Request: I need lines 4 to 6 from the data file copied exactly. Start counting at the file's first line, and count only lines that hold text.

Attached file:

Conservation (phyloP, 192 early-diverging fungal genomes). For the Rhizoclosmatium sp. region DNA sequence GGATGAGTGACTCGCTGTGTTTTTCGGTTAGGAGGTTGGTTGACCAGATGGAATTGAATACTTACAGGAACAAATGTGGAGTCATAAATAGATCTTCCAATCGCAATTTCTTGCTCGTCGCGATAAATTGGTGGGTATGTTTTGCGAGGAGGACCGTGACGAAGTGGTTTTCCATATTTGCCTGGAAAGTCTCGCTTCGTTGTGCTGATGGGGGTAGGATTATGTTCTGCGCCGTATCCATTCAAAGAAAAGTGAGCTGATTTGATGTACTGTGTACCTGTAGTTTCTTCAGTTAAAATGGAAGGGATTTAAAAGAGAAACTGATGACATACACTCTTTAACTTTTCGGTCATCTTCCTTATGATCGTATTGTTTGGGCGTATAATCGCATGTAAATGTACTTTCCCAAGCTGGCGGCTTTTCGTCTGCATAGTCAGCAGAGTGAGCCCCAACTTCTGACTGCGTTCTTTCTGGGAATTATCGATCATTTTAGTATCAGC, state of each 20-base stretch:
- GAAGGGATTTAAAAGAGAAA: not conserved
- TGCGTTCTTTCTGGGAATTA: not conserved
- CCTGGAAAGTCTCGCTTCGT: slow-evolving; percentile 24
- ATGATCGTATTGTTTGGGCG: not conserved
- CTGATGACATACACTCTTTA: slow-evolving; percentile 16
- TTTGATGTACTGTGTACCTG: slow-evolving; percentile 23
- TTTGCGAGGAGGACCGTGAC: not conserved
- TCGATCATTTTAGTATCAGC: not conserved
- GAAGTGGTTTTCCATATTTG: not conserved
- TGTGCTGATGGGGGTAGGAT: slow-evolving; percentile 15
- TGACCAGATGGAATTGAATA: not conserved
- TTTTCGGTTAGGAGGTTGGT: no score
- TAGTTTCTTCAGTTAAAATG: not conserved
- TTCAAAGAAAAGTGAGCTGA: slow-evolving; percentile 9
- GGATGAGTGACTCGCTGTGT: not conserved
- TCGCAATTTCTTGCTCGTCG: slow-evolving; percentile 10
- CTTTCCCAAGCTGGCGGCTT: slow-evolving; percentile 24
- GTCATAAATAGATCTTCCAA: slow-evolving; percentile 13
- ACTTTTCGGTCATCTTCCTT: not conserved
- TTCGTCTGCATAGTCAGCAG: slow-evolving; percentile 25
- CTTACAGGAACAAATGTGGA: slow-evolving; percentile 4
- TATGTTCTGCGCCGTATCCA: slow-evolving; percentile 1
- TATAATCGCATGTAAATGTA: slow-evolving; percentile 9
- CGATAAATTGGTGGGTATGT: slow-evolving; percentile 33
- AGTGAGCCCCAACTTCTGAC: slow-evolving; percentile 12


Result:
- CCTGGAAAGTCTCGCTTCGT: slow-evolving; percentile 24
- ATGATCGTATTGTTTGGGCG: not conserved
- CTGATGACATACACTCTTTA: slow-evolving; percentile 16